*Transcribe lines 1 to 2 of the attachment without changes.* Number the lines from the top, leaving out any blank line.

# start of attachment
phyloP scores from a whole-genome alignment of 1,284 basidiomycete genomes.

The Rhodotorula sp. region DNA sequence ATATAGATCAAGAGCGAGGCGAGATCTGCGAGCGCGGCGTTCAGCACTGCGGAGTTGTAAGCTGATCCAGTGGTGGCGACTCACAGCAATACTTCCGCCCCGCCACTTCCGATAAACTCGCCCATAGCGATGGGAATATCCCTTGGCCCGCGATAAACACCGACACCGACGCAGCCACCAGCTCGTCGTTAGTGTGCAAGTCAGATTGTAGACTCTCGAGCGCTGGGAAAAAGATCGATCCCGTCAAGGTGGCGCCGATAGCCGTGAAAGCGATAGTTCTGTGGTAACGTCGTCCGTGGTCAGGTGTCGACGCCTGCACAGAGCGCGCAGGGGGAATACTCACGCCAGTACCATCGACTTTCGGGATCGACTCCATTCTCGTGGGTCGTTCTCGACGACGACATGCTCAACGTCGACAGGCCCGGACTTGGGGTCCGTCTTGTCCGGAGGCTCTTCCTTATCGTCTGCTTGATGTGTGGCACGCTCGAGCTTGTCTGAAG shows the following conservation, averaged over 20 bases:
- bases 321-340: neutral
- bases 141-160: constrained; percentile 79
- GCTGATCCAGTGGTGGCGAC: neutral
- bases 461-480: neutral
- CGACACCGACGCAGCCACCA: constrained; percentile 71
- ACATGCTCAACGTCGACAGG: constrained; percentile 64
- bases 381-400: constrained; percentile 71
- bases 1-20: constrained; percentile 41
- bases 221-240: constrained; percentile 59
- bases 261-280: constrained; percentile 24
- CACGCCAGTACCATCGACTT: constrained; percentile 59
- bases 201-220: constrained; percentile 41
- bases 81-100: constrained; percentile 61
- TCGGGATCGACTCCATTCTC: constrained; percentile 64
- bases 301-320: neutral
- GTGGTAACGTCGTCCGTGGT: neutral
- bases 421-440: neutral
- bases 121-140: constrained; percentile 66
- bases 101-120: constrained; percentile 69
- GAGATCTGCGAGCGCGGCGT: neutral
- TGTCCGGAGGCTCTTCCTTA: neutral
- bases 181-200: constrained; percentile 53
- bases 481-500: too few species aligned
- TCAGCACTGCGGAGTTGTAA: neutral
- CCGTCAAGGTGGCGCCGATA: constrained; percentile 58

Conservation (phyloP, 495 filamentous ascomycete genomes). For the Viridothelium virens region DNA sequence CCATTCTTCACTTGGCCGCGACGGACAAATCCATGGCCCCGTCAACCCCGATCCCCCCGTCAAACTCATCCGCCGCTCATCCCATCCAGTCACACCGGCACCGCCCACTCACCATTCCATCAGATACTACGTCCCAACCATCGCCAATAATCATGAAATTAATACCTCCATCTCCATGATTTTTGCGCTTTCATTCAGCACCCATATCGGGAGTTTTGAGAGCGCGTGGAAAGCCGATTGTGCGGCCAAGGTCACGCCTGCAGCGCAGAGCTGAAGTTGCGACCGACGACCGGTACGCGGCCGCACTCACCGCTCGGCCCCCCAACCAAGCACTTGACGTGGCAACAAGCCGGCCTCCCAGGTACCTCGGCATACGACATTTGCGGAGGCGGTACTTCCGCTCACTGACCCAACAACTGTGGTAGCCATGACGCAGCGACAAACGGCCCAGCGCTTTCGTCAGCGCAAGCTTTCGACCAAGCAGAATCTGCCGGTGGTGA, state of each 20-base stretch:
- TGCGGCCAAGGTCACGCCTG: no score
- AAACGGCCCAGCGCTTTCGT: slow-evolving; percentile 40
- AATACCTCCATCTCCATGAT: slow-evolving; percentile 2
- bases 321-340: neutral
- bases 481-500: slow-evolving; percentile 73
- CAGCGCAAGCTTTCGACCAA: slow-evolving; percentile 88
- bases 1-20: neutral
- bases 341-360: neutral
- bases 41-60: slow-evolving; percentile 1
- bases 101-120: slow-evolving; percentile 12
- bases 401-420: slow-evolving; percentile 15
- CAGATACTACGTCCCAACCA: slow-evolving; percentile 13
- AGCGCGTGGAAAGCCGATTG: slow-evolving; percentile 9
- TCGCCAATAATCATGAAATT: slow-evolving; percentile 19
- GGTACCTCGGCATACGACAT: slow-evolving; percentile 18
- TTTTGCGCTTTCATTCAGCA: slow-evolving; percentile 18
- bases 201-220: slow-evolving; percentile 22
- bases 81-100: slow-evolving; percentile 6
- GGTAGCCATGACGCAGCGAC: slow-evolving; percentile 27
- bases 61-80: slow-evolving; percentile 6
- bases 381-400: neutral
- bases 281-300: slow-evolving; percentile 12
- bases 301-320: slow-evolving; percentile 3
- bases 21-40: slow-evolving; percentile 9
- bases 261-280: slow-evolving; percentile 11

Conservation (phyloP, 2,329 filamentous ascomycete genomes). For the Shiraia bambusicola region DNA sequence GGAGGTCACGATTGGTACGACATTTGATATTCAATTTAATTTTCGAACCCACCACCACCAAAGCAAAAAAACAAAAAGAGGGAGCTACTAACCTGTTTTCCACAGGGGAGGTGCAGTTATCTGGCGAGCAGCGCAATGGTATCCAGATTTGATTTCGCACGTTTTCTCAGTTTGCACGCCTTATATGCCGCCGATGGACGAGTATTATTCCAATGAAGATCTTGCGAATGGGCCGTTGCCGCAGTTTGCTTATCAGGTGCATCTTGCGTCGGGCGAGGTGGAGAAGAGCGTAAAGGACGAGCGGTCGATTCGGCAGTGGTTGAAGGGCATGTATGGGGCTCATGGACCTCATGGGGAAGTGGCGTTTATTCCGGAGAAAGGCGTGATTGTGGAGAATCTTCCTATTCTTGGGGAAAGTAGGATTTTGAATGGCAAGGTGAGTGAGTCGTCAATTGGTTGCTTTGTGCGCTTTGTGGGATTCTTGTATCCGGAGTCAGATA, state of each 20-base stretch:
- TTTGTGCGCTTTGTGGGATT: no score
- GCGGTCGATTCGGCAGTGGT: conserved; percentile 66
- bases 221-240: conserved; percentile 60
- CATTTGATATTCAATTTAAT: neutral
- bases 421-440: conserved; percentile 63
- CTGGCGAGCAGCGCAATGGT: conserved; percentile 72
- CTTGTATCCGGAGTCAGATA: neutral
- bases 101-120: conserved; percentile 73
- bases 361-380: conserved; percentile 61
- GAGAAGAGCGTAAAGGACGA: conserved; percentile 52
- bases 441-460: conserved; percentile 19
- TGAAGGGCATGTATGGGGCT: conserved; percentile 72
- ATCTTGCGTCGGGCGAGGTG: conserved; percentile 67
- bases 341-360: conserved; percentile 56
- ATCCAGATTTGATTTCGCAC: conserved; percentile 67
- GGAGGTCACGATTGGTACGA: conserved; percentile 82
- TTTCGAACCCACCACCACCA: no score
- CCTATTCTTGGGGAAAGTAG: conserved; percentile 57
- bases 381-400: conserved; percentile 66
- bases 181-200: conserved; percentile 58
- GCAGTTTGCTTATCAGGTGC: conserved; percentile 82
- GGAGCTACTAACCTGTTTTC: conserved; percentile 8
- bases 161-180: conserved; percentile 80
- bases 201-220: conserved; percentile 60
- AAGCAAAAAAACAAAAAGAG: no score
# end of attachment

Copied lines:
phyloP scores from a whole-genome alignment of 1,284 basidiomycete genomes.

The Rhodotorula sp. region DNA sequence ATATAGATCAAGAGCGAGGCGAGATCTGCGAGCGCGGCGTTCAGCACTGCGGAGTTGTAAGCTGATCCAGTGGTGGCGACTCACAGCAATACTTCCGCCCCGCCACTTCCGATAAACTCGCCCATAGCGATGGGAATATCCCTTGGCCCGCGATAAACACCGACACCGACGCAGCCACCAGCTCGTCGTTAGTGTGCAAGTCAGATTGTAGACTCTCGAGCGCTGGGAAAAAGATCGATCCCGTCAAGGTGGCGCCGATAGCCGTGAAAGCGATAGTTCTGTGGTAACGTCGTCCGTGGTCAGGTGTCGACGCCTGCACAGAGCGCGCAGGGGGAATACTCACGCCAGTACCATCGACTTTCGGGATCGACTCCATTCTCGTGGGTCGTTCTCGACGACGACATGCTCAACGTCGACAGGCCCGGACTTGGGGTCCGTCTTGTCCGGAGGCTCTTCCTTATCGTCTGCTTGATGTGTGGCACGCTCGAGCTTGTCTGAAG shows the following conservation, averaged over 20 bases: